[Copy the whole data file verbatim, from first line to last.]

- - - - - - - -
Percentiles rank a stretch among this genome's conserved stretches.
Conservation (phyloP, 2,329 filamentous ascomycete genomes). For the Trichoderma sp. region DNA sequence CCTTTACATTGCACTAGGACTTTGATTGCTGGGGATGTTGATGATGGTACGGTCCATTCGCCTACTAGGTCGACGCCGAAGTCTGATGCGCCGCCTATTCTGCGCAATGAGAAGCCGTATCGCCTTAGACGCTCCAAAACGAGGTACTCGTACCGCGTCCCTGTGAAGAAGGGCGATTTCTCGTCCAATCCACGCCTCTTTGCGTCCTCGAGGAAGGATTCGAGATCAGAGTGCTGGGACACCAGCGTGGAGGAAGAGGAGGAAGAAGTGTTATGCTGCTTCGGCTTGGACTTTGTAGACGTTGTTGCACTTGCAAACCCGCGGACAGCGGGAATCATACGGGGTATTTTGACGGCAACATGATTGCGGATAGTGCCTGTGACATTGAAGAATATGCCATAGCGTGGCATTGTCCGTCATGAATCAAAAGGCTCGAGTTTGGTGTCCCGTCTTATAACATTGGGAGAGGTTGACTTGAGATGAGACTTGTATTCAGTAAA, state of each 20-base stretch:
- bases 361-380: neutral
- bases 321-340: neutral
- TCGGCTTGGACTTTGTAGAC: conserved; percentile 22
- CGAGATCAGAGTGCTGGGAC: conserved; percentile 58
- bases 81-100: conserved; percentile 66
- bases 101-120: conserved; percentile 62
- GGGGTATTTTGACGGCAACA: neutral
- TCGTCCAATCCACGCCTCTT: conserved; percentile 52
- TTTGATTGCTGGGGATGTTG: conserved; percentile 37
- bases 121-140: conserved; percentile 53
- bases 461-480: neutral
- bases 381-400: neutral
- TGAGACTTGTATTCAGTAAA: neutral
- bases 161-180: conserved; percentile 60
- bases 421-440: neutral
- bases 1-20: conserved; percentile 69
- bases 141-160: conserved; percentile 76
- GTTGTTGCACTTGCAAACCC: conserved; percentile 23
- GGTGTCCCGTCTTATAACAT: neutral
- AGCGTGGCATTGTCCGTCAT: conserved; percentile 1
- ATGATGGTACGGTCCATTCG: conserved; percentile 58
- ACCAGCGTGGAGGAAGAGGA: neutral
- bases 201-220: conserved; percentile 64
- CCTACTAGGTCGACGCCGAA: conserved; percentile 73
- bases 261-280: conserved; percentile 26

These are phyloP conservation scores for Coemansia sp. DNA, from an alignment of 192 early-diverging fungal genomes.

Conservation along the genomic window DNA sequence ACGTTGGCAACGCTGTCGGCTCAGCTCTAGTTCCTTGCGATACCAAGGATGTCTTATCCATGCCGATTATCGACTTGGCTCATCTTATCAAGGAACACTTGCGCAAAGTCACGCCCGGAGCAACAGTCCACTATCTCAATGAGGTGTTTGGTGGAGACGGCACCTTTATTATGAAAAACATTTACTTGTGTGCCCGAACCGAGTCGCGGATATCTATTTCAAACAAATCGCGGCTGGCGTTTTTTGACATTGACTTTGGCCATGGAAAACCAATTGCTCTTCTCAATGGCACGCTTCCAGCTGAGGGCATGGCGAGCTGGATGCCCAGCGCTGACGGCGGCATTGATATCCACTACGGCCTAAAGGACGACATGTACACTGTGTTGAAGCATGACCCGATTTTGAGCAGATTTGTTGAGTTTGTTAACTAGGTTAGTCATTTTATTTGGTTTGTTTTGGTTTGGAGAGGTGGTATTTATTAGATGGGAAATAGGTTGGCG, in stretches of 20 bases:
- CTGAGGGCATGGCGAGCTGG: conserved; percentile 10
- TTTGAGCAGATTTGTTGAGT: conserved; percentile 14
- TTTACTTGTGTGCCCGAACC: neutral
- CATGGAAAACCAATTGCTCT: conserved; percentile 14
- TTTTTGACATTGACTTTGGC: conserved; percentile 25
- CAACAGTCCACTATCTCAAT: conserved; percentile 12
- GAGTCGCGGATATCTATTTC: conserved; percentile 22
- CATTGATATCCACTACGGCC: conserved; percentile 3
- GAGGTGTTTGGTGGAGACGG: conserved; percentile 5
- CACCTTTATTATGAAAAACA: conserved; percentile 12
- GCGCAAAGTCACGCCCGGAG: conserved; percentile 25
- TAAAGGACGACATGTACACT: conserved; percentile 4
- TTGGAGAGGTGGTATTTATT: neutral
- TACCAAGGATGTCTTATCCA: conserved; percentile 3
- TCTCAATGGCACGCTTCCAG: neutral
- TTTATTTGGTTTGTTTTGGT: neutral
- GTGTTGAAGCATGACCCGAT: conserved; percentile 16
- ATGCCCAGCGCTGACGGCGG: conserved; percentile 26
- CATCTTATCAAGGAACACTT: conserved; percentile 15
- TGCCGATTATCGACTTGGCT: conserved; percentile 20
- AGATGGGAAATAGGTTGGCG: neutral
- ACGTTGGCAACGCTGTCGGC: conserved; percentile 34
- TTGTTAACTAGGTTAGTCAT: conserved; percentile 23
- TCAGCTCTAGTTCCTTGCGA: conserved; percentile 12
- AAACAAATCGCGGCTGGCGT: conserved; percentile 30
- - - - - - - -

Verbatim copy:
Percentiles rank a stretch among this genome's conserved stretches.
Conservation (phyloP, 2,329 filamentous ascomycete genomes). For the Trichoderma sp. region DNA sequence CCTTTACATTGCACTAGGACTTTGATTGCTGGGGATGTTGATGATGGTACGGTCCATTCGCCTACTAGGTCGACGCCGAAGTCTGATGCGCCGCCTATTCTGCGCAATGAGAAGCCGTATCGCCTTAGACGCTCCAAAACGAGGTACTCGTACCGCGTCCCTGTGAAGAAGGGCGATTTCTCGTCCAATCCACGCCTCTTTGCGTCCTCGAGGAAGGATTCGAGATCAGAGTGCTGGGACACCAGCGTGGAGGAAGAGGAGGAAGAAGTGTTATGCTGCTTCGGCTTGGACTTTGTAGACGTTGTTGCACTTGCAAACCCGCGGACAGCGGGAATCATACGGGGTATTTTGACGGCAACATGATTGCGGATAGTGCCTGTGACATTGAAGAATATGCCATAGCGTGGCATTGTCCGTCATGAATCAAAAGGCTCGAGTTTGGTGTCCCGTCTTATAACATTGGGAGAGGTTGACTTGAGATGAGACTTGTATTCAGTAAA, state of each 20-base stretch:
- bases 361-380: neutral
- bases 321-340: neutral
- TCGGCTTGGACTTTGTAGAC: conserved; percentile 22
- CGAGATCAGAGTGCTGGGAC: conserved; percentile 58
- bases 81-100: conserved; percentile 66
- bases 101-120: conserved; percentile 62
- GGGGTATTTTGACGGCAACA: neutral
- TCGTCCAATCCACGCCTCTT: conserved; percentile 52
- TTTGATTGCTGGGGATGTTG: conserved; percentile 37
- bases 121-140: conserved; percentile 53
- bases 461-480: neutral
- bases 381-400: neutral
- TGAGACTTGTATTCAGTAAA: neutral
- bases 161-180: conserved; percentile 60
- bases 421-440: neutral
- bases 1-20: conserved; percentile 69
- bases 141-160: conserved; percentile 76
- GTTGTTGCACTTGCAAACCC: conserved; percentile 23
- GGTGTCCCGTCTTATAACAT: neutral
- AGCGTGGCATTGTCCGTCAT: conserved; percentile 1
- ATGATGGTACGGTCCATTCG: conserved; percentile 58
- ACCAGCGTGGAGGAAGAGGA: neutral
- bases 201-220: conserved; percentile 64
- CCTACTAGGTCGACGCCGAA: conserved; percentile 73
- bases 261-280: conserved; percentile 26

These are phyloP conservation scores for Coemansia sp. DNA, from an alignment of 192 early-diverging fungal genomes.

Conservation along the genomic window DNA sequence ACGTTGGCAACGCTGTCGGCTCAGCTCTAGTTCCTTGCGATACCAAGGATGTCTTATCCATGCCGATTATCGACTTGGCTCATCTTATCAAGGAACACTTGCGCAAAGTCACGCCCGGAGCAACAGTCCACTATCTCAATGAGGTGTTTGGTGGAGACGGCACCTTTATTATGAAAAACATTTACTTGTGTGCCCGAACCGAGTCGCGGATATCTATTTCAAACAAATCGCGGCTGGCGTTTTTTGACATTGACTTTGGCCATGGAAAACCAATTGCTCTTCTCAATGGCACGCTTCCAGCTGAGGGCATGGCGAGCTGGATGCCCAGCGCTGACGGCGGCATTGATATCCACTACGGCCTAAAGGACGACATGTACACTGTGTTGAAGCATGACCCGATTTTGAGCAGATTTGTTGAGTTTGTTAACTAGGTTAGTCATTTTATTTGGTTTGTTTTGGTTTGGAGAGGTGGTATTTATTAGATGGGAAATAGGTTGGCG, in stretches of 20 bases:
- CTGAGGGCATGGCGAGCTGG: conserved; percentile 10
- TTTGAGCAGATTTGTTGAGT: conserved; percentile 14
- TTTACTTGTGTGCCCGAACC: neutral
- CATGGAAAACCAATTGCTCT: conserved; percentile 14
- TTTTTGACATTGACTTTGGC: conserved; percentile 25
- CAACAGTCCACTATCTCAAT: conserved; percentile 12
- GAGTCGCGGATATCTATTTC: conserved; percentile 22
- CATTGATATCCACTACGGCC: conserved; percentile 3
- GAGGTGTTTGGTGGAGACGG: conserved; percentile 5
- CACCTTTATTATGAAAAACA: conserved; percentile 12
- GCGCAAAGTCACGCCCGGAG: conserved; percentile 25
- TAAAGGACGACATGTACACT: conserved; percentile 4
- TTGGAGAGGTGGTATTTATT: neutral
- TACCAAGGATGTCTTATCCA: conserved; percentile 3
- TCTCAATGGCACGCTTCCAG: neutral
- TTTATTTGGTTTGTTTTGGT: neutral
- GTGTTGAAGCATGACCCGAT: conserved; percentile 16
- ATGCCCAGCGCTGACGGCGG: conserved; percentile 26
- CATCTTATCAAGGAACACTT: conserved; percentile 15
- TGCCGATTATCGACTTGGCT: conserved; percentile 20
- AGATGGGAAATAGGTTGGCG: neutral
- ACGTTGGCAACGCTGTCGGC: conserved; percentile 34
- TTGTTAACTAGGTTAGTCAT: conserved; percentile 23
- TCAGCTCTAGTTCCTTGCGA: conserved; percentile 12
- AAACAAATCGCGGCTGGCGT: conserved; percentile 30